The Montana Grizzly football team opens spring practices Monday with 16 starters back in maroon and silver, but it’s the new additions that have most people’s attention around Missoula.
Bob Stitt took over the head coaching duties from the retiring Mick Delaney in December, and since then his life has been a blur of recruiting trips and media and booster obligations. This week, Stitt finally gets to do what he does best.
“Just concentrate on football and the players,” the first-year Griz coach said. “I haven’t been able to concentrate on the team much at all since I’ve been hired.”
Montana went 9-5 last fall with a 6-2 mark in Big Sky Conference games, earning its 22nd playoff appearance in school history while notching a 27th winning campaign in the past 28 seasons.
It’s yet to be seen where the 2015 Grizzlies will lie in that landscape, though Washington-Grizzly Stadium is sure to have its share of stars with the talent returning. Eight of the 16 back are on the offensive side of the ball with six on defense and a pair of special teamers rounding out the starting experienced.
In all, 47 letter winners are back in a Montana uniform, 11 carrying all-Big Sky Conference honors.
But plenty of questions exist with so much unknown under the new leadership. The following is a quick roundup of some of the top storylines as the Griz hit the field Monday:
1. What will spring practices look like under coach Bob Stitt?
It’s too early to speculate about the team itself under the former Colorado School of Mines head man with zero practices under his belt at Montana, but this week will provide some clues.
The Griz will practice three times per week for four weeks with it all culminating in Montana’s spring game at Helena on April 11. But this week will be a little lighter: non-contact and helmet-only practices Monday and Wednesday.
That’s not to say the Grizzlies won’t get work done. Stitt has said he expects a base offense installed by the end of Week 1. And he expects -- as always -- his players to work quickly.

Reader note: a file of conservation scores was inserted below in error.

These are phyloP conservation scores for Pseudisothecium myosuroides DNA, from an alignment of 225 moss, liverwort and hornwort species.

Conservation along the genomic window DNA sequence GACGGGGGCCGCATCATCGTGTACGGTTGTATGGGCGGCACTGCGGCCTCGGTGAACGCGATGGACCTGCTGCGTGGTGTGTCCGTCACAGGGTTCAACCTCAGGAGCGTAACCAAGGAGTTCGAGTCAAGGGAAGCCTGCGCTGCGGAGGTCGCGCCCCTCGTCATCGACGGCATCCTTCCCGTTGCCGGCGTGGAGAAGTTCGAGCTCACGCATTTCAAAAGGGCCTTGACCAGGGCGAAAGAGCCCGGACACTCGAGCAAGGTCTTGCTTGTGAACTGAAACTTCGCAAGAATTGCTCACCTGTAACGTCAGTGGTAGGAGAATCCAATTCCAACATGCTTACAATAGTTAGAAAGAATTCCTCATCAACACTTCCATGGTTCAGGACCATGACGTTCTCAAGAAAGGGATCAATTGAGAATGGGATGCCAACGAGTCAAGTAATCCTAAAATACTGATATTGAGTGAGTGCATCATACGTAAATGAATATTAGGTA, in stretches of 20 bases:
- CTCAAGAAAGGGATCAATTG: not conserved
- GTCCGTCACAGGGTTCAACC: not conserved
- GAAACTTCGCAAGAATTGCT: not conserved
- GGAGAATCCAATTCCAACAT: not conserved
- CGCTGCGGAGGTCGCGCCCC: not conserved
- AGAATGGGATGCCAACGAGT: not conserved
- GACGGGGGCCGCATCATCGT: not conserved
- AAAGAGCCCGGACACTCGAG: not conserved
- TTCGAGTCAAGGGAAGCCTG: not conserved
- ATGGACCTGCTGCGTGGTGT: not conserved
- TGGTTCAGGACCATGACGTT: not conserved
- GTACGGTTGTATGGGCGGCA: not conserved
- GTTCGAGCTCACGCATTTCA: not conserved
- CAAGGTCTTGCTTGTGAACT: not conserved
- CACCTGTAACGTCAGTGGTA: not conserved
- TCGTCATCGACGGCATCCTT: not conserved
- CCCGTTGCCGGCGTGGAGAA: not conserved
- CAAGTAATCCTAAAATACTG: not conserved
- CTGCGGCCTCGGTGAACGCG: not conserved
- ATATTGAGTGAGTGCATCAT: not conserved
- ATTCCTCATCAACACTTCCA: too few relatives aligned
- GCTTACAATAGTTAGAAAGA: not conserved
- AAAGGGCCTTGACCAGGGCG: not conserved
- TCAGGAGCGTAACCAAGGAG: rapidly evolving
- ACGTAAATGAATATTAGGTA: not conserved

“Be up-tempo and keep the kids fresh and excited to be out there,” the coach said. “We’re not just going to pound them into the ground, though. Yes when we’re out there we’re going to go hard, but we’re not going to beat a dead horse and be out there just to be out there.”
Speed is the basis of Stitt’s offense -- he’ll shoot for 90 to 100 plays per game once the season begins -- but to do so, the Griz need the right personnel in place.
“I look forward to seeing what we have athletically, talent-wise, on both sides of the ball,” he added. “But especially at quarterback and receiver.”
Which brings us to…
2. Who will be the Grizzlies’ next starting quarterback?
“It’s the biggest question I’ve got since I’ve been hired,” Stitt chuckled.
The Griz have seven -- count ’em, seven! -- quarterbacks on the roster, and all seven are enrolled this spring at the university. That’s a lot of options to replace three-year starter Jordan Johnson, who recently signed with the CFL’s Ottawa Redblacks.
Montana has three returning passers in Brady Gustafson, a redshirt junior, Makena Simis, a redshirt sophomore, and Will Weyer, a redshirt freshman. Three more transferred in – junior Chad Chalich (Idaho), 24-year-old redshirt freshman Eric Prater (Hawaii) this spring and Colter Trent, a 2013 Bigfork grad who appeared on Southern Utah’s spring roster last year, but was not on the team in the fall.